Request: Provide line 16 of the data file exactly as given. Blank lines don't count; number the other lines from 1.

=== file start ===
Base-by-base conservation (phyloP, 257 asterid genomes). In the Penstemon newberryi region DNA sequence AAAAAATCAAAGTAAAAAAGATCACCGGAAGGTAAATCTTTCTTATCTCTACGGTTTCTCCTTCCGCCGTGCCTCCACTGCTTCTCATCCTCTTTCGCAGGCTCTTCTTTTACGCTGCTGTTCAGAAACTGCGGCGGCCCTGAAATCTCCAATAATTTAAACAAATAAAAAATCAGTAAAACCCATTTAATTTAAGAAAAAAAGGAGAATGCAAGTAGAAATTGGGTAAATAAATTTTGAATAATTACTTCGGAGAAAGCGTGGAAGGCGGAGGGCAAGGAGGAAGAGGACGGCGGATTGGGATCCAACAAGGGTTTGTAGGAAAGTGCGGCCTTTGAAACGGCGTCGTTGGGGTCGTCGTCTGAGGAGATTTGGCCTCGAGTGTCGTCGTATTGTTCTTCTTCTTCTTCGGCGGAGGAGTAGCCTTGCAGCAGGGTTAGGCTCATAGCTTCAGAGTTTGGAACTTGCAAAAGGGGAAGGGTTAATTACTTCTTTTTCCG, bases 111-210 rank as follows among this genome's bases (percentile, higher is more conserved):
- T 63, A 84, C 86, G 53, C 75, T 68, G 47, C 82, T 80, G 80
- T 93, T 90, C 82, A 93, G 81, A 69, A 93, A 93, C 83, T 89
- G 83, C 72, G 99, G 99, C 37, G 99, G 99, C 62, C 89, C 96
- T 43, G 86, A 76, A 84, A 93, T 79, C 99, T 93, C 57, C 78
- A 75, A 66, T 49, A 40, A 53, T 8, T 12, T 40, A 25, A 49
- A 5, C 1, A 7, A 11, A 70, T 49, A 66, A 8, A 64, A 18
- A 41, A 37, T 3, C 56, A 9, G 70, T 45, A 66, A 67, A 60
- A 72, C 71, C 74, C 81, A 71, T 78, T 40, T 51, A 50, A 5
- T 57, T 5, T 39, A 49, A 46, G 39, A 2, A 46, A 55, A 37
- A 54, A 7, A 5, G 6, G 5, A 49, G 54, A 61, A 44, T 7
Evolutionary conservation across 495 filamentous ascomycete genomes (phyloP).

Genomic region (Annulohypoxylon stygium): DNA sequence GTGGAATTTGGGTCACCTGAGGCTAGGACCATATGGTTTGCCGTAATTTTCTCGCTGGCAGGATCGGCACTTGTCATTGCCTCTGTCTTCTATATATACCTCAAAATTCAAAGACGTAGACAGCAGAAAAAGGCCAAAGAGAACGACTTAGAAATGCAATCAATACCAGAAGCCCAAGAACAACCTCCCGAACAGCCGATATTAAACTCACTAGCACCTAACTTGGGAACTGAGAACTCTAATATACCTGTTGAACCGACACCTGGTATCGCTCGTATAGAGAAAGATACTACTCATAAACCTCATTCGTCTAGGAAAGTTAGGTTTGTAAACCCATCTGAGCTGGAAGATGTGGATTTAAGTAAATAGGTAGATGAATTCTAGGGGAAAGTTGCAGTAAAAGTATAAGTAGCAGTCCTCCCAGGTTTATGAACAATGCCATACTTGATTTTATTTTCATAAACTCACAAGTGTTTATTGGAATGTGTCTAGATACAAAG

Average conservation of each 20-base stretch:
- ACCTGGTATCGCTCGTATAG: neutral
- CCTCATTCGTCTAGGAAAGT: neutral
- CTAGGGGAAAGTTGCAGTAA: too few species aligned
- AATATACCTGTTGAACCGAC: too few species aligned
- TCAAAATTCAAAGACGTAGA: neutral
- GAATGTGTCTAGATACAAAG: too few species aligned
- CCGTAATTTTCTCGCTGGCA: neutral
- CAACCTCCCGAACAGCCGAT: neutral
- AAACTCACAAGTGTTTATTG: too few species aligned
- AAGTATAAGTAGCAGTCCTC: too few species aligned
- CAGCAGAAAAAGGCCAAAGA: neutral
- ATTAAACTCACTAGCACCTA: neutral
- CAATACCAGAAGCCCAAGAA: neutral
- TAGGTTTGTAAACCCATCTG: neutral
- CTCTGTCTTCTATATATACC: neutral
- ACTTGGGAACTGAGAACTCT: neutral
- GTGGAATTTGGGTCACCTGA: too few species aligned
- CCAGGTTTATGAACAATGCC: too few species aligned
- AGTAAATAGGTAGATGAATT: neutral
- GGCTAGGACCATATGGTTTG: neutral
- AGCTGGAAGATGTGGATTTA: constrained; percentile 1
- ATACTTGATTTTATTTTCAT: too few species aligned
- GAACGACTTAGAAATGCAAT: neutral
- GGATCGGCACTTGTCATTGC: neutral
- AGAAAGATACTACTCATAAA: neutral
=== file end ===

- CCTCATTCGTCTAGGAAAGT: neutral